Doktor Jons guide to

Doktor Jons Guide to The Use and Application of CCTV & IP Video - a unique resource providing information and advice on  the modern use of CCTV video surveillance
Doktor Jons Guide to The Use and Application of CCTV & IP Video - a unique resource providing information and advice on  the modern use of CCTV video surveillance

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Doktor Jon's Guide to the Use and Application of CCTV & IP Video
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So what are the CCTV equipment options?


For Home use, there are effectively 2 types of CCTV equipment which are used in differing situations.

The basic 'domestic' grade of cameras, are generally constructed around a very low cost Printed Circuit Board or PCB camera (more information on these and others in the Camera Section).

Please Note - Doktor Jon is currently upgrading his site, so you may see some layout changes on various pages, whilst the work is in progress.

Hopefully, the complete re-design and improvements, should be completed by early 2010.

This type are mostly fitted with very basic performance fixed lenses, and are really only suitable for producing wide angle general views, or alternatively identifying individuals at relatively close range (depending on the picture quality, up to a max. of 20 - 30' or 6 - 10 m.); they are widely available 'over the counter' from larger homeware and DIY superstores or 'sheds'.

Whilst they are really produced down to a price, their technical performance can best be described as adequate for most situations, rather than exceptional.

In most cases, the PCB module is located inside a sealed environmental housing - be careful though ... not all are totally weatherproof, so it's best to check it's suitability for your preferred location, before you actually commit yourself to buying it - if you look for a 'weatherproof rating', anything below IP 55 is not really man enough to use in a location that will be subject to pouring rain or settling snow.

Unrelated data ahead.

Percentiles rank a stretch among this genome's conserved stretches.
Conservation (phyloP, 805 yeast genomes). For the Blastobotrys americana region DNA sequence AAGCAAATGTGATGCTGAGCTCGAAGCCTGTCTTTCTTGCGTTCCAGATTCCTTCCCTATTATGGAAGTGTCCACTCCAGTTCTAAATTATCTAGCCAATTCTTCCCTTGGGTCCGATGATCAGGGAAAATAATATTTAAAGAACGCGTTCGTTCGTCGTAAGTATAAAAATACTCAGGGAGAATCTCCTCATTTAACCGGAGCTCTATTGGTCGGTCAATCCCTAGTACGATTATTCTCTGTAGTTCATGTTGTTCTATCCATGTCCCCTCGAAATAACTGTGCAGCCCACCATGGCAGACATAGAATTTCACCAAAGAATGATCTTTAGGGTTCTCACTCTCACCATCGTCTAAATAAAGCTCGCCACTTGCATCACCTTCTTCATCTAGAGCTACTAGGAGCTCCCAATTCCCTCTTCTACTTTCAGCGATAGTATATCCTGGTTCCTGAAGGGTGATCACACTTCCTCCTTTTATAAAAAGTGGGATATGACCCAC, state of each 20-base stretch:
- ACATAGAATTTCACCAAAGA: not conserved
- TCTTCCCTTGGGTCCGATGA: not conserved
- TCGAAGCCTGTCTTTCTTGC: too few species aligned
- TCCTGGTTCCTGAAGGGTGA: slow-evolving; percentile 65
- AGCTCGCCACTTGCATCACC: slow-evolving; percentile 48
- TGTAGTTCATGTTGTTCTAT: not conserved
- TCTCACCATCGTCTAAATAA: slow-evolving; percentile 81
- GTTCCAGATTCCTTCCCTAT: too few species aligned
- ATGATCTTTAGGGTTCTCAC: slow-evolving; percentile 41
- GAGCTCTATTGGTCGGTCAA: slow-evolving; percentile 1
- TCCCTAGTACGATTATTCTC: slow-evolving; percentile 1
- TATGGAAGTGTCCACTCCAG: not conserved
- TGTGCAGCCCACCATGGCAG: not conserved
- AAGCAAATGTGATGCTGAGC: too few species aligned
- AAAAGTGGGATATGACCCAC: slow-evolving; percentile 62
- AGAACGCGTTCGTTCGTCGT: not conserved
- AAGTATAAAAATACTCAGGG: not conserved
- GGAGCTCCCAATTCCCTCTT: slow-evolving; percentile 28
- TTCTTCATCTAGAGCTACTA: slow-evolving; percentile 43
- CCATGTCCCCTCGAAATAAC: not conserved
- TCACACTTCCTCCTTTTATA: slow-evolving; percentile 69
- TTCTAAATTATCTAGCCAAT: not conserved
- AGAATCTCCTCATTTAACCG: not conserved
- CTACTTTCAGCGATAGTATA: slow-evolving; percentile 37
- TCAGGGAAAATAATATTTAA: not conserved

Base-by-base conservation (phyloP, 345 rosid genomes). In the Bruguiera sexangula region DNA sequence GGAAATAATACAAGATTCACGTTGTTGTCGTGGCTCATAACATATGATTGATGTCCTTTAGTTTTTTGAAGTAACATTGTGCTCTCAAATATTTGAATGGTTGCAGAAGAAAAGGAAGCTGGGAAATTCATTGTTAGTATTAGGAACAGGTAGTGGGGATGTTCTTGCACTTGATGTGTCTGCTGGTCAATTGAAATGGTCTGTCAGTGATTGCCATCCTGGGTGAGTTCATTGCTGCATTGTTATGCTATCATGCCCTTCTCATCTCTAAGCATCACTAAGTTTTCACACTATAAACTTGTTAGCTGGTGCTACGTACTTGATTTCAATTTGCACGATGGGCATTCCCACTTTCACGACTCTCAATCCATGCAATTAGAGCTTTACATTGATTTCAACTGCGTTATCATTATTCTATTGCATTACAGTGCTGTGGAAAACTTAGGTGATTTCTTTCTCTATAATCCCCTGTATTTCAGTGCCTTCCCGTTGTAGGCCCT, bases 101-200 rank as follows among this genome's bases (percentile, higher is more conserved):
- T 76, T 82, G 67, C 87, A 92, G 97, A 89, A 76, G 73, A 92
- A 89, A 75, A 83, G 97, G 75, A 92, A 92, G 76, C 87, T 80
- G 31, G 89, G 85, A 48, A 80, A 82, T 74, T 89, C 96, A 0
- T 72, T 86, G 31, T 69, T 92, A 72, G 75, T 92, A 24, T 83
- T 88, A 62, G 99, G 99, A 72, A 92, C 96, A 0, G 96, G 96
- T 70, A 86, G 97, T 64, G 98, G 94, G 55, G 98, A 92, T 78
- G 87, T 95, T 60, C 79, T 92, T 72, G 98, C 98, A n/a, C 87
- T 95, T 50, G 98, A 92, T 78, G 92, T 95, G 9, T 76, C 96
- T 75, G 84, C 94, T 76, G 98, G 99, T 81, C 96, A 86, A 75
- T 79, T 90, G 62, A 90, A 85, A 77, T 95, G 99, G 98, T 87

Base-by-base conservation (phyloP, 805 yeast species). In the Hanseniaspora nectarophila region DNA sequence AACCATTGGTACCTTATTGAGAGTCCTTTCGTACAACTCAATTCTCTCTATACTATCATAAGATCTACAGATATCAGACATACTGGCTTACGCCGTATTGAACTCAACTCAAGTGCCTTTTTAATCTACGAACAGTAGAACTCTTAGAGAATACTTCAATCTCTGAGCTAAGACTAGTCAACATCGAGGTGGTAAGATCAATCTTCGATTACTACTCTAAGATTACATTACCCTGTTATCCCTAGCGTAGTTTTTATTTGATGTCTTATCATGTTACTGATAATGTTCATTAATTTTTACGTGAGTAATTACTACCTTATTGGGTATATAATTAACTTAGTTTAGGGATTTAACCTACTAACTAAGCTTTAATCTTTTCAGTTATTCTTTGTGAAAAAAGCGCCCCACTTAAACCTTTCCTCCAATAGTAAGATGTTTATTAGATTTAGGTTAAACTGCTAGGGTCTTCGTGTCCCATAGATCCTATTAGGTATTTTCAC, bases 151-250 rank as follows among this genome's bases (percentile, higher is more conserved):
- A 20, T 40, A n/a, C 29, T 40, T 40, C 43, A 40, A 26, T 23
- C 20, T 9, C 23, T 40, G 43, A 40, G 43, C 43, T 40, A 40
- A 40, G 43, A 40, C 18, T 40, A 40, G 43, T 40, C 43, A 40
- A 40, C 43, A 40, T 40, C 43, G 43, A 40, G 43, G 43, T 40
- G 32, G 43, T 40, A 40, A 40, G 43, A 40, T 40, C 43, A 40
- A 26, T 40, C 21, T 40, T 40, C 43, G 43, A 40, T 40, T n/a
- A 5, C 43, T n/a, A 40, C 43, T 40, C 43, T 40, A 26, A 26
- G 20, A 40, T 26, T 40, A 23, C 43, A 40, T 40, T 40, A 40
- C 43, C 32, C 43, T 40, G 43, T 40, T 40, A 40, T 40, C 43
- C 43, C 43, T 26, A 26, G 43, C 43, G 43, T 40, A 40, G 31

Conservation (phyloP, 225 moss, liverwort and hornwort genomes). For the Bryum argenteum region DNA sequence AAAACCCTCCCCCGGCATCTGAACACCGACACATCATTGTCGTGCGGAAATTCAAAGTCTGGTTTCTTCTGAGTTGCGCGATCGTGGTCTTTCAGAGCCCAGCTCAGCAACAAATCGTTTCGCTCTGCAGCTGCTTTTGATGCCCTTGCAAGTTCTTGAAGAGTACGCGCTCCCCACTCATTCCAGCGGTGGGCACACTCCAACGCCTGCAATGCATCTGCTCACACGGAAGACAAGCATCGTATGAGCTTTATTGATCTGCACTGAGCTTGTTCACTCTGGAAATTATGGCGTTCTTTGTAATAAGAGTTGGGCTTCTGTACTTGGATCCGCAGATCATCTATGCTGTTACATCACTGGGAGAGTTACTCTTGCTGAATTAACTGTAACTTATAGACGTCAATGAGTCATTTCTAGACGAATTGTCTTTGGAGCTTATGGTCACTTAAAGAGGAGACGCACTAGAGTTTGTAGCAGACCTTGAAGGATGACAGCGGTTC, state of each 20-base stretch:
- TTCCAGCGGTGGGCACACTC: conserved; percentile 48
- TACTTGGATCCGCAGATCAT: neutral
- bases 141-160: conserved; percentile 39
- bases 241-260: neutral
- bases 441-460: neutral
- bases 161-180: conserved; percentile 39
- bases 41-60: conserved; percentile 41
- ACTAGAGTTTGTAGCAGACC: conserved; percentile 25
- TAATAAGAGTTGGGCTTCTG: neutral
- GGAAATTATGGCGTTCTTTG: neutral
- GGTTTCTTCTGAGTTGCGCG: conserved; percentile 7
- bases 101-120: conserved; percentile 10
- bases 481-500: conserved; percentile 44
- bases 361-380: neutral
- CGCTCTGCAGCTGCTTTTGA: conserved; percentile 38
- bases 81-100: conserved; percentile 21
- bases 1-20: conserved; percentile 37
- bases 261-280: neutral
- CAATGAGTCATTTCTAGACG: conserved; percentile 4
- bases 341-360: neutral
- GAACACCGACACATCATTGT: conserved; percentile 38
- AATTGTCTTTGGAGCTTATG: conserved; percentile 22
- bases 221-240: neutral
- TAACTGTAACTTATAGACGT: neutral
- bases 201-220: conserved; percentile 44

These basic grade models are really intended to be used as 'plug and play' devices, with no user settings to worry about. They're cheap, reasonably durable, not enormously high quality, but for low end applications like door monitoring or covering a small patio, they're normally ok provided of course there is sufficient lighting.

The down side of these cheap cameras, is that without being able to 'optimise' the choice of lens or exposure settings, they will generally produce a reasonable 'compromise' picture under most conditions, but it may not be what you actually need.

The major mistake that most people make when installing CCTV cameras, is that they try and cover a huge area, and are then amazed that anyone caught on the recording, cannot be identified "beyond reasonable doubt". In many cases, you're lucky if you can say that the blob on screen is even human!!

For looking at someone standing at a door, basic domestic cameras are usually fine, but to monitor larger areas such as for example a 100' (30 metre) driveway or large rear garden, they would not be the ideal choice.

There are a number of low cost varients, such as 'bullet' cameras (see photo above), some of which are fitted with Infra Red diodes for producing pictures in the dark, but again, their effective range is often somewhat limited, and you cannot normally use alternative lenses. Be aware that in most cases, 'bullet' cameras fitted with Infra Red diodes will glow red at night, which does not make them suitable for covert use. (if you're concerned about how bright the LED's glow, 815nM will be dull red and longer range, whereas 915nM is completely invisible, but generally much shorter range).

It's also worth mentioning that the specification quoted on many bullet cameras is somewhat optimistic to put it mildly - so if you do decide to go this route, buyer beware!

For a small property or basic application, these cameras and their supporting ancillary equipment, may well do the job; however, in more demanding situations, there really is no alternative but to use proper industrial grade CCTV equipment.

The next steps in using CCTV in the home >>>

Doktor Jon's Guide to the Use and Application of CCTV & IP Video